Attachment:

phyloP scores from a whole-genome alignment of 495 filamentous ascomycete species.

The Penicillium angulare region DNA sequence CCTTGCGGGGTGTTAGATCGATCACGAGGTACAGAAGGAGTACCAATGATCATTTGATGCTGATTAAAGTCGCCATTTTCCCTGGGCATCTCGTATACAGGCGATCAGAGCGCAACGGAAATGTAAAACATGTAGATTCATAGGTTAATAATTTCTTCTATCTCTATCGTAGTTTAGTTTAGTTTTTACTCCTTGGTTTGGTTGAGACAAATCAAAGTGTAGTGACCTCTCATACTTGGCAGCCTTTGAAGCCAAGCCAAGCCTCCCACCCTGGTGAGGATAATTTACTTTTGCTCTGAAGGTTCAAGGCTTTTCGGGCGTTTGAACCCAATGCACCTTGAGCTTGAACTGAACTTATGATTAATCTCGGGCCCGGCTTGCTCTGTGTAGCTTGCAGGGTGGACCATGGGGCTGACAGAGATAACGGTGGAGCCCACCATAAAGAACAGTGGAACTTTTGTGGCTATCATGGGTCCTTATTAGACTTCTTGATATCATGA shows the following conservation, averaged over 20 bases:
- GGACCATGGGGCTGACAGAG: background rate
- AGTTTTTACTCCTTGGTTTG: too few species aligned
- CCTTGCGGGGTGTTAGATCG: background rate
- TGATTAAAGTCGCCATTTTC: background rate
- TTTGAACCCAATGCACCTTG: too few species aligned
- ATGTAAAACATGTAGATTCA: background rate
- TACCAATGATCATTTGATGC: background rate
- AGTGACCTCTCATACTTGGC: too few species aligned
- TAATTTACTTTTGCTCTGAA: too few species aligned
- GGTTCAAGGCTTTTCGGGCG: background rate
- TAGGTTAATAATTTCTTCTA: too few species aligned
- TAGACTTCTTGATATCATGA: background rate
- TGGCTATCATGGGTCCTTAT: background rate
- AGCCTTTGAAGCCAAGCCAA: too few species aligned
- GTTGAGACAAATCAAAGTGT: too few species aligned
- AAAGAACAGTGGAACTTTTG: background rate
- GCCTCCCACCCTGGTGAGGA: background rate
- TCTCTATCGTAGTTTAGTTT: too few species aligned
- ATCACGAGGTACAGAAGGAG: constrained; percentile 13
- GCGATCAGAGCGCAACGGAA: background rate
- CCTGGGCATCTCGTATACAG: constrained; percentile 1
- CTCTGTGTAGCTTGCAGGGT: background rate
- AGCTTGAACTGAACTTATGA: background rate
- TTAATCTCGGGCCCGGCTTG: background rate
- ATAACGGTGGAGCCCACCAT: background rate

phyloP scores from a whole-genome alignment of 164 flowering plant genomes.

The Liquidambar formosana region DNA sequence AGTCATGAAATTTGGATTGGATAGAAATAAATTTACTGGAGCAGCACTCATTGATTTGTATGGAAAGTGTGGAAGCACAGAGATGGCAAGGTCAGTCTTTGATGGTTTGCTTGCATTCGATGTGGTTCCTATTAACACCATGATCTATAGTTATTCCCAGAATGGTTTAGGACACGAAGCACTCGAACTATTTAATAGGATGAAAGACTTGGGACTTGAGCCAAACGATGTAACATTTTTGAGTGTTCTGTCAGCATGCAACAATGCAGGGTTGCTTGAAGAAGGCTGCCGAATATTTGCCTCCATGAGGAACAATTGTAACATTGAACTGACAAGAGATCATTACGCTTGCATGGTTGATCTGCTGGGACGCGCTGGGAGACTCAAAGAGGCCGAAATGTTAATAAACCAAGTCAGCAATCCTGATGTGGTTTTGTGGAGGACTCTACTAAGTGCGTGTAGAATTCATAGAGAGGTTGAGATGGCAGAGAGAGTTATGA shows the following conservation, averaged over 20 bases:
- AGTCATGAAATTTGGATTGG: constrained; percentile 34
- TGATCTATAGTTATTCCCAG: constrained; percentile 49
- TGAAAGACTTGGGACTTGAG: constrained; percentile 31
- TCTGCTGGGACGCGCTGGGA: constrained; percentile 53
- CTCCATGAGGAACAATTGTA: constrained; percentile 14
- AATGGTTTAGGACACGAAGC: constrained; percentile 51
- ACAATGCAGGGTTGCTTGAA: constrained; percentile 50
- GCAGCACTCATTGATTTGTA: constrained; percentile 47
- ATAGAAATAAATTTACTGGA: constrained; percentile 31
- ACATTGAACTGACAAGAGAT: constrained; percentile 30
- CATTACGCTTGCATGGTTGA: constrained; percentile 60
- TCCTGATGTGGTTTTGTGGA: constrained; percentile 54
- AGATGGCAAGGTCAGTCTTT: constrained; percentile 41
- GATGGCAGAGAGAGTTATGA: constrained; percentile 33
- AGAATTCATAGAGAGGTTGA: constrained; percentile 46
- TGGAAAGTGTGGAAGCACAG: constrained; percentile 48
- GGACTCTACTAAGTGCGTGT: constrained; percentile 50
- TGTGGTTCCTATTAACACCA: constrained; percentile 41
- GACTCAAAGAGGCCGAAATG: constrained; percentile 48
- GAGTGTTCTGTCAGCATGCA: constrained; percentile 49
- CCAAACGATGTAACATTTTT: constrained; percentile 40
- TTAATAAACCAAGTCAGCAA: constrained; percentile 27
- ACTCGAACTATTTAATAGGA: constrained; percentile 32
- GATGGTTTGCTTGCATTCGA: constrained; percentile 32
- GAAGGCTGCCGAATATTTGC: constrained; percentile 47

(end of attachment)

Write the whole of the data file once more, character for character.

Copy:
phyloP scores from a whole-genome alignment of 495 filamentous ascomycete species.

The Penicillium angulare region DNA sequence CCTTGCGGGGTGTTAGATCGATCACGAGGTACAGAAGGAGTACCAATGATCATTTGATGCTGATTAAAGTCGCCATTTTCCCTGGGCATCTCGTATACAGGCGATCAGAGCGCAACGGAAATGTAAAACATGTAGATTCATAGGTTAATAATTTCTTCTATCTCTATCGTAGTTTAGTTTAGTTTTTACTCCTTGGTTTGGTTGAGACAAATCAAAGTGTAGTGACCTCTCATACTTGGCAGCCTTTGAAGCCAAGCCAAGCCTCCCACCCTGGTGAGGATAATTTACTTTTGCTCTGAAGGTTCAAGGCTTTTCGGGCGTTTGAACCCAATGCACCTTGAGCTTGAACTGAACTTATGATTAATCTCGGGCCCGGCTTGCTCTGTGTAGCTTGCAGGGTGGACCATGGGGCTGACAGAGATAACGGTGGAGCCCACCATAAAGAACAGTGGAACTTTTGTGGCTATCATGGGTCCTTATTAGACTTCTTGATATCATGA shows the following conservation, averaged over 20 bases:
- GGACCATGGGGCTGACAGAG: background rate
- AGTTTTTACTCCTTGGTTTG: too few species aligned
- CCTTGCGGGGTGTTAGATCG: background rate
- TGATTAAAGTCGCCATTTTC: background rate
- TTTGAACCCAATGCACCTTG: too few species aligned
- ATGTAAAACATGTAGATTCA: background rate
- TACCAATGATCATTTGATGC: background rate
- AGTGACCTCTCATACTTGGC: too few species aligned
- TAATTTACTTTTGCTCTGAA: too few species aligned
- GGTTCAAGGCTTTTCGGGCG: background rate
- TAGGTTAATAATTTCTTCTA: too few species aligned
- TAGACTTCTTGATATCATGA: background rate
- TGGCTATCATGGGTCCTTAT: background rate
- AGCCTTTGAAGCCAAGCCAA: too few species aligned
- GTTGAGACAAATCAAAGTGT: too few species aligned
- AAAGAACAGTGGAACTTTTG: background rate
- GCCTCCCACCCTGGTGAGGA: background rate
- TCTCTATCGTAGTTTAGTTT: too few species aligned
- ATCACGAGGTACAGAAGGAG: constrained; percentile 13
- GCGATCAGAGCGCAACGGAA: background rate
- CCTGGGCATCTCGTATACAG: constrained; percentile 1
- CTCTGTGTAGCTTGCAGGGT: background rate
- AGCTTGAACTGAACTTATGA: background rate
- TTAATCTCGGGCCCGGCTTG: background rate
- ATAACGGTGGAGCCCACCAT: background rate

phyloP scores from a whole-genome alignment of 164 flowering plant genomes.

The Liquidambar formosana region DNA sequence AGTCATGAAATTTGGATTGGATAGAAATAAATTTACTGGAGCAGCACTCATTGATTTGTATGGAAAGTGTGGAAGCACAGAGATGGCAAGGTCAGTCTTTGATGGTTTGCTTGCATTCGATGTGGTTCCTATTAACACCATGATCTATAGTTATTCCCAGAATGGTTTAGGACACGAAGCACTCGAACTATTTAATAGGATGAAAGACTTGGGACTTGAGCCAAACGATGTAACATTTTTGAGTGTTCTGTCAGCATGCAACAATGCAGGGTTGCTTGAAGAAGGCTGCCGAATATTTGCCTCCATGAGGAACAATTGTAACATTGAACTGACAAGAGATCATTACGCTTGCATGGTTGATCTGCTGGGACGCGCTGGGAGACTCAAAGAGGCCGAAATGTTAATAAACCAAGTCAGCAATCCTGATGTGGTTTTGTGGAGGACTCTACTAAGTGCGTGTAGAATTCATAGAGAGGTTGAGATGGCAGAGAGAGTTATGA shows the following conservation, averaged over 20 bases:
- AGTCATGAAATTTGGATTGG: constrained; percentile 34
- TGATCTATAGTTATTCCCAG: constrained; percentile 49
- TGAAAGACTTGGGACTTGAG: constrained; percentile 31
- TCTGCTGGGACGCGCTGGGA: constrained; percentile 53
- CTCCATGAGGAACAATTGTA: constrained; percentile 14
- AATGGTTTAGGACACGAAGC: constrained; percentile 51
- ACAATGCAGGGTTGCTTGAA: constrained; percentile 50
- GCAGCACTCATTGATTTGTA: constrained; percentile 47
- ATAGAAATAAATTTACTGGA: constrained; percentile 31
- ACATTGAACTGACAAGAGAT: constrained; percentile 30
- CATTACGCTTGCATGGTTGA: constrained; percentile 60
- TCCTGATGTGGTTTTGTGGA: constrained; percentile 54
- AGATGGCAAGGTCAGTCTTT: constrained; percentile 41
- GATGGCAGAGAGAGTTATGA: constrained; percentile 33
- AGAATTCATAGAGAGGTTGA: constrained; percentile 46
- TGGAAAGTGTGGAAGCACAG: constrained; percentile 48
- GGACTCTACTAAGTGCGTGT: constrained; percentile 50
- TGTGGTTCCTATTAACACCA: constrained; percentile 41
- GACTCAAAGAGGCCGAAATG: constrained; percentile 48
- GAGTGTTCTGTCAGCATGCA: constrained; percentile 49
- CCAAACGATGTAACATTTTT: constrained; percentile 40
- TTAATAAACCAAGTCAGCAA: constrained; percentile 27
- ACTCGAACTATTTAATAGGA: constrained; percentile 32
- GATGGTTTGCTTGCATTCGA: constrained; percentile 32
- GAAGGCTGCCGAATATTTGC: constrained; percentile 47